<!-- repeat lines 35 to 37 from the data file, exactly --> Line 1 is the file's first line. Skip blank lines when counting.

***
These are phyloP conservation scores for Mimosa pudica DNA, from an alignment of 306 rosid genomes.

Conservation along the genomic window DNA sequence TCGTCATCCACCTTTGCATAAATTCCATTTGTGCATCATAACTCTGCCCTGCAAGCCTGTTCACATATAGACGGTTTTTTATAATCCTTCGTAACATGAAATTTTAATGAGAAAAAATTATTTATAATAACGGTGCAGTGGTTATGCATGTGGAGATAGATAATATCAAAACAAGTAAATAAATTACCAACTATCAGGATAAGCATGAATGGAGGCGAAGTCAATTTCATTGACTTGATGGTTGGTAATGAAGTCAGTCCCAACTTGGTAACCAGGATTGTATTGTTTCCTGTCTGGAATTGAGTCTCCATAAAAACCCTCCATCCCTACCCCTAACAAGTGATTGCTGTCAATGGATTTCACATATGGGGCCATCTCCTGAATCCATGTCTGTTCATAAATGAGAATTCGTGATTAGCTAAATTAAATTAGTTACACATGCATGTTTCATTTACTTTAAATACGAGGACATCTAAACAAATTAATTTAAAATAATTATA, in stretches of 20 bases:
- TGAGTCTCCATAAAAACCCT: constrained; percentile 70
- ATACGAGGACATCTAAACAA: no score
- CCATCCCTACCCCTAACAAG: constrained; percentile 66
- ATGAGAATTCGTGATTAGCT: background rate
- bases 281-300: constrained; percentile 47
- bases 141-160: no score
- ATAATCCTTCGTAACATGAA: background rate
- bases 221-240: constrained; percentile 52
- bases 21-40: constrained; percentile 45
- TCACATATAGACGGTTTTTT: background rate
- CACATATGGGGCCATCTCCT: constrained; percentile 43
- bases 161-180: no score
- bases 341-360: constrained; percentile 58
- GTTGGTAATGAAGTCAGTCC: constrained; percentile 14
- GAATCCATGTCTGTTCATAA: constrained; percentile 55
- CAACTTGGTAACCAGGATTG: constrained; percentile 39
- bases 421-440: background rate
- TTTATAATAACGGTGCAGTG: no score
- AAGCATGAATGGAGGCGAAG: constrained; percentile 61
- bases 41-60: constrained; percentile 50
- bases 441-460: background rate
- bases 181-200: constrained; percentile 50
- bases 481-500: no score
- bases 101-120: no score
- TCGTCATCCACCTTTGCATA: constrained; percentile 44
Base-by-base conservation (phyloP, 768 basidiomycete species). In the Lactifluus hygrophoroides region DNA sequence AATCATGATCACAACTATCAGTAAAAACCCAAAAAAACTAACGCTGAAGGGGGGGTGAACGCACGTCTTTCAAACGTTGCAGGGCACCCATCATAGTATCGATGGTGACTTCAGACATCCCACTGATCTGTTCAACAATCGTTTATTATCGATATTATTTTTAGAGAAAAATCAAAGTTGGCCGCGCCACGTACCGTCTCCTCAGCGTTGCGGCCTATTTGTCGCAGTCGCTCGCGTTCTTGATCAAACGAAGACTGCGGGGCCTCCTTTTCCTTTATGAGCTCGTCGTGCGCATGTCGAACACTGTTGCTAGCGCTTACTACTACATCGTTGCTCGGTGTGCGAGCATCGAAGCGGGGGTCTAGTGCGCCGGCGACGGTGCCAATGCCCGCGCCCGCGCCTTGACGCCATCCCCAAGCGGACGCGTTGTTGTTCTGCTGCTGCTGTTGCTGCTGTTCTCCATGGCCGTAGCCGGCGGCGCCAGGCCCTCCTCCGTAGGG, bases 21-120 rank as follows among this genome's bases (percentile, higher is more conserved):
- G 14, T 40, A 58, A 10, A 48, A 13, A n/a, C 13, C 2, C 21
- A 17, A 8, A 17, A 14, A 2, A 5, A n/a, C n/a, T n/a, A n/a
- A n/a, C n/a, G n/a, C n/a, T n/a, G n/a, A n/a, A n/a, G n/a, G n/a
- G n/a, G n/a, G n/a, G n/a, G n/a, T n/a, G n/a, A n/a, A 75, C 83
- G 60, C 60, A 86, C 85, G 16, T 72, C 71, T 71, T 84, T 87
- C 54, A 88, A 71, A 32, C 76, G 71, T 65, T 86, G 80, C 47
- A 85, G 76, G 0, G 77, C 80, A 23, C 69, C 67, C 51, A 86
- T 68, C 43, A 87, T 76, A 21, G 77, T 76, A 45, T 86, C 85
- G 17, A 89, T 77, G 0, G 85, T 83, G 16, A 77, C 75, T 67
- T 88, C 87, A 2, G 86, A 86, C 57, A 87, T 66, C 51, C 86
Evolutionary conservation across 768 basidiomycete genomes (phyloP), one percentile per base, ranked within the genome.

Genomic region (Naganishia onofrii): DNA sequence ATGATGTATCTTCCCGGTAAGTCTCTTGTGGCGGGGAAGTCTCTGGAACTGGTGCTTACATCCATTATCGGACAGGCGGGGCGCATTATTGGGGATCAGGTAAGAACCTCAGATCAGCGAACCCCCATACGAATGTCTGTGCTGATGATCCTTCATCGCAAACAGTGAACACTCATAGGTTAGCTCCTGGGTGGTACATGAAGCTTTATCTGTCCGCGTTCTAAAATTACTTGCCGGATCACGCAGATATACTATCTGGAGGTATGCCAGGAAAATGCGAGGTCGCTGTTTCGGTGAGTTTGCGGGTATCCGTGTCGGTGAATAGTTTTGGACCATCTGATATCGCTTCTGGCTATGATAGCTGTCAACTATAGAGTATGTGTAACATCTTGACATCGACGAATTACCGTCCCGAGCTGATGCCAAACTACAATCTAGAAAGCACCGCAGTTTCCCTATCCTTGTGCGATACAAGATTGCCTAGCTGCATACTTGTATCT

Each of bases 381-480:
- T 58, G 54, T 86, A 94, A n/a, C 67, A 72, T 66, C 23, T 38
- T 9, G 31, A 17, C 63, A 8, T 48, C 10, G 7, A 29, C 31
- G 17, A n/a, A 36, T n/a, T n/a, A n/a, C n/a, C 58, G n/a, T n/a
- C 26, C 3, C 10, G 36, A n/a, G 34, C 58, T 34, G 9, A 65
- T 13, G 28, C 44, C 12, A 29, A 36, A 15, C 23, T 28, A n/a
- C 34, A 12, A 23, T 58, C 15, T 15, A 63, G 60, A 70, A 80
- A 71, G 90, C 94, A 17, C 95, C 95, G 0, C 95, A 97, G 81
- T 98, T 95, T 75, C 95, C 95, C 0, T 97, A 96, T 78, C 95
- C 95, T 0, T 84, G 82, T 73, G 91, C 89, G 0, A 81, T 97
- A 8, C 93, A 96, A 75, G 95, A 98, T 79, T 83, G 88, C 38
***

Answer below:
- A 85, G 76, G 0, G 77, C 80, A 23, C 69, C 67, C 51, A 86
- T 68, C 43, A 87, T 76, A 21, G 77, T 76, A 45, T 86, C 85
- G 17, A 89, T 77, G 0, G 85, T 83, G 16, A 77, C 75, T 67